Arts Picks: Koeh Sia Yong Art Museum, National Archives New Light On An Old Tale

A small original collection of trinkets is on display in this exhibition, the National Archives of Singapore’s contribution to the series of events commemorating the 80th anniversary of the fall of Singapore.

One could quibble with the show’s modest scale and rather lackluster captions, which beg for more information and context. But there are intriguing artifacts and touching anecdotes from the vault of the archives.

A wide selection of military campaign sake cups mark the naked ambition of the Japanese military across Asia in the late 19th and early 20th centuries that would lead to the depredations of World War II.

A horribly detailed painting by Kato Takashi of the Battle of Bukit Timah on February 11, 1942 could have been used by the Japanese as patriotic propaganda. But the painter’s ambivalence is evident in his focus on the brutal cost of the campaign, with bloodied soldiers and corpses cluttering the scene.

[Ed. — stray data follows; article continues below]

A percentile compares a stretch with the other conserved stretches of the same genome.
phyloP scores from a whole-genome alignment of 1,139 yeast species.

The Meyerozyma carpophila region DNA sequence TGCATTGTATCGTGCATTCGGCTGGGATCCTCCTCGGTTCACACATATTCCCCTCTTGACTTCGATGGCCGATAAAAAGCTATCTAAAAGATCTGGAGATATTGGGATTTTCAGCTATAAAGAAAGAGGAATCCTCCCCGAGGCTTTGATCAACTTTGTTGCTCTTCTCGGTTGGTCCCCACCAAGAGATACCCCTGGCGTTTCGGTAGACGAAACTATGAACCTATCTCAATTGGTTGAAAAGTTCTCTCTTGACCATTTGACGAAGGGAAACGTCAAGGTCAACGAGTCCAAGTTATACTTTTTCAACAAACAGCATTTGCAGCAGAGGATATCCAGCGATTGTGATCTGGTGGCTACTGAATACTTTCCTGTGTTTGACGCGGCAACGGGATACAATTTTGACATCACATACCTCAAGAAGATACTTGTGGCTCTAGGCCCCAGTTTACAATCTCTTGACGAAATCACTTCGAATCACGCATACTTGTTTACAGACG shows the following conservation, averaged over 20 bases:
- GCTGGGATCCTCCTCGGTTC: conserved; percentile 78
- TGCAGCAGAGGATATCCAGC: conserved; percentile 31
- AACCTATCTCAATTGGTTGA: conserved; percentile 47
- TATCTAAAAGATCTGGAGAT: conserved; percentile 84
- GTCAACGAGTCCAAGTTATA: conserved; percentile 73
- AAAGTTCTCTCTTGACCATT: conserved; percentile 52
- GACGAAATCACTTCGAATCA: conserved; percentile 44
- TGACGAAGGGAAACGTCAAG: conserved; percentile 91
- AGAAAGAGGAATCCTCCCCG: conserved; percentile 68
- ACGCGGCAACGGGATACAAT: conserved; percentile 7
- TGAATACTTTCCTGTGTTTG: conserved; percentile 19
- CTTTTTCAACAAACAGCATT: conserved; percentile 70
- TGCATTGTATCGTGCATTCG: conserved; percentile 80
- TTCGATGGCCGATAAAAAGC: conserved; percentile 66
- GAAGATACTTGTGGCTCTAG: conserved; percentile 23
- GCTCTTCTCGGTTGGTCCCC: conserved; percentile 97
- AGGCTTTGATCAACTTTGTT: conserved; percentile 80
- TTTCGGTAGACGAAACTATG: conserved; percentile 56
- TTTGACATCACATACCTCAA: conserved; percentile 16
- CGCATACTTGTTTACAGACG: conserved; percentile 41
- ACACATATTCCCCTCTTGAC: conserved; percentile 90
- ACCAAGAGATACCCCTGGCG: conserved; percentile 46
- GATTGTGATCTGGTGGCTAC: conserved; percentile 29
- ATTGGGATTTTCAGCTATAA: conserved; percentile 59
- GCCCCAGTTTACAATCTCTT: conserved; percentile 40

There is a curious Axis souvenir in the form of a Meissen porcelain medal, commissioned by Adolf Hitler, commemorating General Tomoyuki Yamashita’s victory at Singapore.

Also of note in the related archive program is the premiere of the recently restored version of Blood And Tears Of The Overseas Chinese (1946) by the Asian Film Archive. Directed by Cai Wen-jin, it is Malaysia’s first Chinese-language post-war film. It tells the story of the wealthy Yang family. As the film was shot on location, expect to see many local landmarks that have mostly disappeared from the Singapore landscape.

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